Compare this to a single-engine plane: Engine's out = "Where's the best place to land?" Pretty simple decision, during which time the plane is gliding smoothly, it's quiet, and there is only one choice to make. The vast majority of the time, even over mountains and/or populated cities, there's a safe place to land! Freeways/roads, fields, even the roof of a large building can all make good emergency landing spots in a pinch. In General Aviaation, less than 10% of "forced landings" result in fatalities.

Re:I'm impressed, they are worse than GA (1)

GooberToo (74388) | about 4 years ago | (#32937766)

Well said!

I want to stress the "It pulls sharply to one side, forcing the pilot to compensate with very heavy rudder action.", part of what you said. Most engines failures occur during take off and landing, which is in it self, the most dangerous profile of every flight; if for no other reason then relative altitude to the ground.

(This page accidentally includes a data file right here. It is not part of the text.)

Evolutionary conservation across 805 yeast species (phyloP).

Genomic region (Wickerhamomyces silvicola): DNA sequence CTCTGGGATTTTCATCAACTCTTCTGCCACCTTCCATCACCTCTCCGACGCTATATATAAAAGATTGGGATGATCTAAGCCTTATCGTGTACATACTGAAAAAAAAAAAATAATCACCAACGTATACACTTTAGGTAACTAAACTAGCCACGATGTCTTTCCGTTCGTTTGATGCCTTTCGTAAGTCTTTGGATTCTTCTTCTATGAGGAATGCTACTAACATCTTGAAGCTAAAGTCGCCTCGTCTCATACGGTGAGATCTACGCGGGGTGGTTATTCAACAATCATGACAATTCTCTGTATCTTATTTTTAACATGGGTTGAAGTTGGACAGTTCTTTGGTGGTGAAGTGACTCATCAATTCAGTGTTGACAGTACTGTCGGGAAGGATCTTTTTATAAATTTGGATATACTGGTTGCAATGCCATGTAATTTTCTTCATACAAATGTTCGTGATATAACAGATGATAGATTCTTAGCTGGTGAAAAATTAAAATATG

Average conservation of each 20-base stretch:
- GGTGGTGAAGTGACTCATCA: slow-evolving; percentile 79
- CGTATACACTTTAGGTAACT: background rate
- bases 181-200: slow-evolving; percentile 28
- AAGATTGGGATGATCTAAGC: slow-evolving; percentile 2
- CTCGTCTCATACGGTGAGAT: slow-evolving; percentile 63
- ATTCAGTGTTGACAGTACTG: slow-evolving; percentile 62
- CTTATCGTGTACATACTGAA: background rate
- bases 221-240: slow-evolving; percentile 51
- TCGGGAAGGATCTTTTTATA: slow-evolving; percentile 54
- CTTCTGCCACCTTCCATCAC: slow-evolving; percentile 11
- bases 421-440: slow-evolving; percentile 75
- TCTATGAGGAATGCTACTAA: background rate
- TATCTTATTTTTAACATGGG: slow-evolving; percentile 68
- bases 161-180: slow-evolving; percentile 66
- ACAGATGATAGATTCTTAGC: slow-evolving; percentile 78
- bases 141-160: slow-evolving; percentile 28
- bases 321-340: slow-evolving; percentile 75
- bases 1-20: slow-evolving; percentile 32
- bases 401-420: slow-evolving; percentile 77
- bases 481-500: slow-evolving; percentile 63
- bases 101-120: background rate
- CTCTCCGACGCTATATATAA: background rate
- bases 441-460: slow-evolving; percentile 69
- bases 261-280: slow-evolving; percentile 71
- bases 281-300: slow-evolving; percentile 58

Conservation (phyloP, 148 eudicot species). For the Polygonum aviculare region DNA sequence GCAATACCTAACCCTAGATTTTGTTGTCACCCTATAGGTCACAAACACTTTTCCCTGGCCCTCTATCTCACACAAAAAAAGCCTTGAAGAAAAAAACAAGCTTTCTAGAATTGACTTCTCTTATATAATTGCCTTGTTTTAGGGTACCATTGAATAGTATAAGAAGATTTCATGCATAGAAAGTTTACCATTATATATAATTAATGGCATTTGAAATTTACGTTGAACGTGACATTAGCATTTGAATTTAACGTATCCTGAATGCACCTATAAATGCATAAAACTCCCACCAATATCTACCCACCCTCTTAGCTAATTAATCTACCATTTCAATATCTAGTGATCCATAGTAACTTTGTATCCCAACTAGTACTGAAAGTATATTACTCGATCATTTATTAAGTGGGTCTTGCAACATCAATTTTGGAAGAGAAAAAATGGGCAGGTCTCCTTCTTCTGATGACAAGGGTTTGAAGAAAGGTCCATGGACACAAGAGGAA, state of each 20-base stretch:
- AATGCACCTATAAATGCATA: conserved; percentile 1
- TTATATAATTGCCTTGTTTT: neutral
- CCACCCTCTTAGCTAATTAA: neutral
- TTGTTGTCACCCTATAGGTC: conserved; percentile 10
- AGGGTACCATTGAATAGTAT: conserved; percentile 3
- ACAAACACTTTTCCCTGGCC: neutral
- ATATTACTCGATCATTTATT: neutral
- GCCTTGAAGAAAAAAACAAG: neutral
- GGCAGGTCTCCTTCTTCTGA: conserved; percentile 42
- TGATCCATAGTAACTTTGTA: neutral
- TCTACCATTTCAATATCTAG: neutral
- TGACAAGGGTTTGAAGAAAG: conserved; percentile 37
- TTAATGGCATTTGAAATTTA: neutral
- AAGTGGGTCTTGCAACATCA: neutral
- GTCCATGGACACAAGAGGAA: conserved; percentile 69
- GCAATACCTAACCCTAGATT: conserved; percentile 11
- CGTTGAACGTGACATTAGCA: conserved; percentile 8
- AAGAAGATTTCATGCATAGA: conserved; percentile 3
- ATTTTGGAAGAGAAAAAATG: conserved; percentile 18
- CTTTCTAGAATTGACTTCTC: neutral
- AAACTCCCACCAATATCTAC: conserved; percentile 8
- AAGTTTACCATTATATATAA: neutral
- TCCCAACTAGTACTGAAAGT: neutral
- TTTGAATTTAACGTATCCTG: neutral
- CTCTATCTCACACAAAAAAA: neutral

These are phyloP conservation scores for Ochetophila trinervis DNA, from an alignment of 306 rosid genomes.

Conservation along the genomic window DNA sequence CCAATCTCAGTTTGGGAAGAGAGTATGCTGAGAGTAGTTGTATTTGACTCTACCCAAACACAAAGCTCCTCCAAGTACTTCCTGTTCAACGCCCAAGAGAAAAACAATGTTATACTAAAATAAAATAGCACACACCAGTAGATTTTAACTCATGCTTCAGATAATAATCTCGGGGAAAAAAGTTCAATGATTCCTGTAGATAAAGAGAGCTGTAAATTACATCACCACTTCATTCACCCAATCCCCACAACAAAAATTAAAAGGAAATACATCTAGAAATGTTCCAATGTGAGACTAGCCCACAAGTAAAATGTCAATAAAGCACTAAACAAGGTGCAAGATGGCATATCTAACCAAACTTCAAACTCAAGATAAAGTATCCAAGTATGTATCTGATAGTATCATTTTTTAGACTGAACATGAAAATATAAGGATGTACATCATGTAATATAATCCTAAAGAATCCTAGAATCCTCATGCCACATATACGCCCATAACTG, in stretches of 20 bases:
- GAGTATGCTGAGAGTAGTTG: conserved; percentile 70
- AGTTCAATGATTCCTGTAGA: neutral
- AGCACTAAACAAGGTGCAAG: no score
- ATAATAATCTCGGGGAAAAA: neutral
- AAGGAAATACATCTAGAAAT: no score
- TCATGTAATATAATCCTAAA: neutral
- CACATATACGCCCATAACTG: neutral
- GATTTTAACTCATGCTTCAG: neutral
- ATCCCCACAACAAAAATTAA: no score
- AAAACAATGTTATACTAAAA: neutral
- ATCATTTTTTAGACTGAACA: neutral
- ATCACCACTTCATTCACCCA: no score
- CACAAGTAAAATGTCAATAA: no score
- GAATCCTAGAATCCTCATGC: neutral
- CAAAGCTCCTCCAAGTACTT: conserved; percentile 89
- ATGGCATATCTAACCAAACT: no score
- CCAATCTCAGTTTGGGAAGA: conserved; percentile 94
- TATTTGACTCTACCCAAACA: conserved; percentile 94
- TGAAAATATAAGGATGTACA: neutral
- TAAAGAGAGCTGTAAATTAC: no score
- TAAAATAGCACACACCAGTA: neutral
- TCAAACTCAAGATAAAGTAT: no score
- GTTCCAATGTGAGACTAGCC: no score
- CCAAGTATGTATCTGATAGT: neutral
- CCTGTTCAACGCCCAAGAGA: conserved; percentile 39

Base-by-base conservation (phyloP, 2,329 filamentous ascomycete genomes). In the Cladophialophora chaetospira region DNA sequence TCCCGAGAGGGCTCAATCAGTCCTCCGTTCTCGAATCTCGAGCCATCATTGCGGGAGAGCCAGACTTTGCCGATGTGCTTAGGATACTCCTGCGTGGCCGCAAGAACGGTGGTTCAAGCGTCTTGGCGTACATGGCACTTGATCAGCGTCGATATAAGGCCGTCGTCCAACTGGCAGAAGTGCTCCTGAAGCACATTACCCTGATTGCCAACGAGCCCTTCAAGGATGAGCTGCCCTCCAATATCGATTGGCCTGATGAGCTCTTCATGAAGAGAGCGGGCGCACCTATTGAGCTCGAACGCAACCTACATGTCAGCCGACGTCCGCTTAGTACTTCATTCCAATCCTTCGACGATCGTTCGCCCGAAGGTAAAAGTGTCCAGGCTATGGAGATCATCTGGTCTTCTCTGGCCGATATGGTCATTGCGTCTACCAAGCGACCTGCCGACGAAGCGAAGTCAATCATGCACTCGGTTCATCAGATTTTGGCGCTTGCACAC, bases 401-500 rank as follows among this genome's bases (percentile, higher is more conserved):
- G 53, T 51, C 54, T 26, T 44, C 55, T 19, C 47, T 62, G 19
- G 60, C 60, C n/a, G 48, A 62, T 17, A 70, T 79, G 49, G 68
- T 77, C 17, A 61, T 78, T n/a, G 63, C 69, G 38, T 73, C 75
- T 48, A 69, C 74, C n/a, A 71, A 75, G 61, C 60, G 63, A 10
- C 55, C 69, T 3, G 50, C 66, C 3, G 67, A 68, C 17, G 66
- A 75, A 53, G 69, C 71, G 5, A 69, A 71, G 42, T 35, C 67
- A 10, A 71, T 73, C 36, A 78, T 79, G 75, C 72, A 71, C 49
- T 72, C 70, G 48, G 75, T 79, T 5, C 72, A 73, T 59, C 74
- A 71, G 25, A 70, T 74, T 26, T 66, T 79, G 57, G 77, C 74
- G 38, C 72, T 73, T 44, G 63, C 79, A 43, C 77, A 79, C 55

When a single engine fails during these profiles, the period in which the pilot has to not only react but to react properly is exceedingly small - even for SE planes. This added to the fact that the engine is typically producing its highest torque which creates its largest force on the plane, without one to counteract and while close to the ground means your sphincter is likely very unhappy during these events.

Add to the fact that more engines typically mean larger carrying capacity which usually translates into larger passenger loads means when the pilot screws up, they are far more likely to kill additional people; and more of them.

Re:I'm impressed, they are worse than GA (1)

GooberToo (74388) | about 4 years ago | (#32937778)

Also read this reply. [slashdot.org]

Re:I'm impressed, they are worse than GA (1, Informative)

Anonymous Coward | about 4 years ago | (#32937544)